And if the media is kept out of the meetings, they’re going to get it second hand anyway and the message may or may not get out there the way you want. Or – as Harry Carson discovered – the New York Times will call you on it. As much as many may still believe this is being played under the old Upshaw Rules, these are truly modern times that we live in now – the playing field has changed. We all need to embrace them or get left behind.

    Heck – we could even invite Dr. Phil if some of you think that will help! (But the retired players will negotiate their own GLA agreement for that one if you don’t mind!)

  2. Dave Pear
    December 15th, 2008 at 1:54 pm #

    Dave & Heidi Pear
    Dear Retired Players,

    It appears that our next step is a GAO (Government Accountability Office) audit. This will expose the fraud being perpetrated against retired players. Please read Mr. Hogan’s candid response to the current illegal disability system.

    Sincerely,
    Dave & Heidi Pear

    John Hogan – Disability Attorney

    The jury in the retired players’ class action lawsuit found that the NFLPA and Players, Inc. violated their duty of loyalty and care to the retired players with regard to licensing and marketing their GLAs. Judge Alsup repeatedly reminded the attorneys out of the presence of the jury, that the class action did not involve other areas of contention between the parties such as disability and pension benefits. Have the NFLPA and the NFL violated similar fiduciary duties to retired players seeking benefits under the Bell/Rozelle Retirement Plan?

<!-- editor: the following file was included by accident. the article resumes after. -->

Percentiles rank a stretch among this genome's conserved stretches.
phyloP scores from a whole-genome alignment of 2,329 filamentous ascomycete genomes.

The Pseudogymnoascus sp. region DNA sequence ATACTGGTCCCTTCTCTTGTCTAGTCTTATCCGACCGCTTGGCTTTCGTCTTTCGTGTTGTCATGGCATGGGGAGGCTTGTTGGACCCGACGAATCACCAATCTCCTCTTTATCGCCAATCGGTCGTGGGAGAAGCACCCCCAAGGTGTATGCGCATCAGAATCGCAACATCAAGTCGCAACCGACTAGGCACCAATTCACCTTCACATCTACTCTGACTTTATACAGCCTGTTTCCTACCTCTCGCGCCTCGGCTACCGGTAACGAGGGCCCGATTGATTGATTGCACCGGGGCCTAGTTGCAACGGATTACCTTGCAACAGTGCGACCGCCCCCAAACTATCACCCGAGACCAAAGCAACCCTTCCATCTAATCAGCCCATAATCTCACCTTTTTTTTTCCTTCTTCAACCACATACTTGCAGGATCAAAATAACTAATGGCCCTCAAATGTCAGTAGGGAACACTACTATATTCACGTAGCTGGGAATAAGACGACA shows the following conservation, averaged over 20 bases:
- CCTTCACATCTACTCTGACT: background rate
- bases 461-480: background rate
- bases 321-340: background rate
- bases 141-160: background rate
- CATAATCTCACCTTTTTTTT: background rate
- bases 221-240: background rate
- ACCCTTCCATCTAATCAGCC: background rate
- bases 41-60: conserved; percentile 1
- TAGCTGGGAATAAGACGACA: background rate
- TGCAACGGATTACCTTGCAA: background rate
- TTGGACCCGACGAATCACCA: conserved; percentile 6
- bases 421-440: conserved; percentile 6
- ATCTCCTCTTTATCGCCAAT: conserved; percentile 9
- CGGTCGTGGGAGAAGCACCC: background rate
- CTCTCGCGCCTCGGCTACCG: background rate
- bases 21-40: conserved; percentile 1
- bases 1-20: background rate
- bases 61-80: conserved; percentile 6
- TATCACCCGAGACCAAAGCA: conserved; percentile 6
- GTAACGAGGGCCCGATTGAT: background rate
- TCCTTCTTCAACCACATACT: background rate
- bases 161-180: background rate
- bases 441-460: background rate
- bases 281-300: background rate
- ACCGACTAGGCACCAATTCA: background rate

Section 8.8 of the Plan provides “The Retirement Board and the Disability Initial Claims Committee will discharge their duties with respect to the Plan and Trust solely and exclusively in the interest of the Players and their beneficiaries, and with the care, skill, prudence, and diligence under the circumstances then prevailing that a prudent man acting in a like capacity and familiar with such matter would use in the conduct of an enterprise of like character and with like aims. …” While the late Gene Upshaw and the NFLPA have taken most of the heat for the failings of the disability system under the Plan, it should be noted that the Bell/Rozelle Retirement Plan is a joint venture with the NFL Management Council, and the ex-officio Chair of the Retirement Board is the NFL Commissioner. (Plan section 8.1 (c)) Furthermore, it appears that it may well be the NFL Management Council-appointed members of the DICC and Retirement Board who routinely vote to deny claims, often without any substantive justification. Last year Congress heard many stories of players’ claims which were denied even after several favorable opinions from the Plan’s own neutral physicians. If this is in fact the case, it would seem apparent that those deciding disability claims are violating their duty of loyalty and care – not to the NFL – but to the Players and their beneficiaries.